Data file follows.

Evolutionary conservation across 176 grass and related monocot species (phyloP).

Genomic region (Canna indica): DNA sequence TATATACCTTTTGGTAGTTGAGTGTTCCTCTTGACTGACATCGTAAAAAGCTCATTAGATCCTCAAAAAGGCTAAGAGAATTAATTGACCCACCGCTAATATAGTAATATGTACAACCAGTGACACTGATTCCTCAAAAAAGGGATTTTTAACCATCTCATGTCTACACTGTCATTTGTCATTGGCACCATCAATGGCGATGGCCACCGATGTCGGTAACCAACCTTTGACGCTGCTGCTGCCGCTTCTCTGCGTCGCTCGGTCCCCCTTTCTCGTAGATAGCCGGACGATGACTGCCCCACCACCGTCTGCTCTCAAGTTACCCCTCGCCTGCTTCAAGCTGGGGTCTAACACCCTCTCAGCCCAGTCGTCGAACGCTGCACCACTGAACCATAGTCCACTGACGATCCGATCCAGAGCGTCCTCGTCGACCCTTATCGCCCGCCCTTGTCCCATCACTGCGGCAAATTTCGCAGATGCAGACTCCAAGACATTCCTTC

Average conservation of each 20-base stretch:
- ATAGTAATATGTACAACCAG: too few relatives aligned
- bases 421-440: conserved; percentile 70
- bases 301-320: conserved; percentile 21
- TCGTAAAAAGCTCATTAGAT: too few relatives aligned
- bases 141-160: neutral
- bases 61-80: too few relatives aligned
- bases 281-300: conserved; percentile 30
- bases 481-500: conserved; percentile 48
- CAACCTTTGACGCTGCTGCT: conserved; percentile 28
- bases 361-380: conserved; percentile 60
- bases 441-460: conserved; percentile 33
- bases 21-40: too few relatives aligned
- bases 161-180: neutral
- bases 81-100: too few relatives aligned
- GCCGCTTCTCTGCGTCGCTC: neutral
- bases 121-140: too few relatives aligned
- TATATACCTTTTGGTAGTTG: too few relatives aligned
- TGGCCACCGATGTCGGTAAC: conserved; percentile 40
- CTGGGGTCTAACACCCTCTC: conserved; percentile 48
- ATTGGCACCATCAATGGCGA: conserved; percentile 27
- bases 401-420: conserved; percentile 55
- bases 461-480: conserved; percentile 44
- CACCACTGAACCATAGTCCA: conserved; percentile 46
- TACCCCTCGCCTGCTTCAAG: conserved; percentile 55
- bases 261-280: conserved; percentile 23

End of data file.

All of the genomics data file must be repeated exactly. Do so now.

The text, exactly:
Evolutionary conservation across 176 grass and related monocot species (phyloP).

Genomic region (Canna indica): DNA sequence TATATACCTTTTGGTAGTTGAGTGTTCCTCTTGACTGACATCGTAAAAAGCTCATTAGATCCTCAAAAAGGCTAAGAGAATTAATTGACCCACCGCTAATATAGTAATATGTACAACCAGTGACACTGATTCCTCAAAAAAGGGATTTTTAACCATCTCATGTCTACACTGTCATTTGTCATTGGCACCATCAATGGCGATGGCCACCGATGTCGGTAACCAACCTTTGACGCTGCTGCTGCCGCTTCTCTGCGTCGCTCGGTCCCCCTTTCTCGTAGATAGCCGGACGATGACTGCCCCACCACCGTCTGCTCTCAAGTTACCCCTCGCCTGCTTCAAGCTGGGGTCTAACACCCTCTCAGCCCAGTCGTCGAACGCTGCACCACTGAACCATAGTCCACTGACGATCCGATCCAGAGCGTCCTCGTCGACCCTTATCGCCCGCCCTTGTCCCATCACTGCGGCAAATTTCGCAGATGCAGACTCCAAGACATTCCTTC

Average conservation of each 20-base stretch:
- ATAGTAATATGTACAACCAG: too few relatives aligned
- bases 421-440: conserved; percentile 70
- bases 301-320: conserved; percentile 21
- TCGTAAAAAGCTCATTAGAT: too few relatives aligned
- bases 141-160: neutral
- bases 61-80: too few relatives aligned
- bases 281-300: conserved; percentile 30
- bases 481-500: conserved; percentile 48
- CAACCTTTGACGCTGCTGCT: conserved; percentile 28
- bases 361-380: conserved; percentile 60
- bases 441-460: conserved; percentile 33
- bases 21-40: too few relatives aligned
- bases 161-180: neutral
- bases 81-100: too few relatives aligned
- GCCGCTTCTCTGCGTCGCTC: neutral
- bases 121-140: too few relatives aligned
- TATATACCTTTTGGTAGTTG: too few relatives aligned
- TGGCCACCGATGTCGGTAAC: conserved; percentile 40
- CTGGGGTCTAACACCCTCTC: conserved; percentile 48
- ATTGGCACCATCAATGGCGA: conserved; percentile 27
- bases 401-420: conserved; percentile 55
- bases 461-480: conserved; percentile 44
- CACCACTGAACCATAGTCCA: conserved; percentile 46
- TACCCCTCGCCTGCTTCAAG: conserved; percentile 55
- bases 261-280: conserved; percentile 23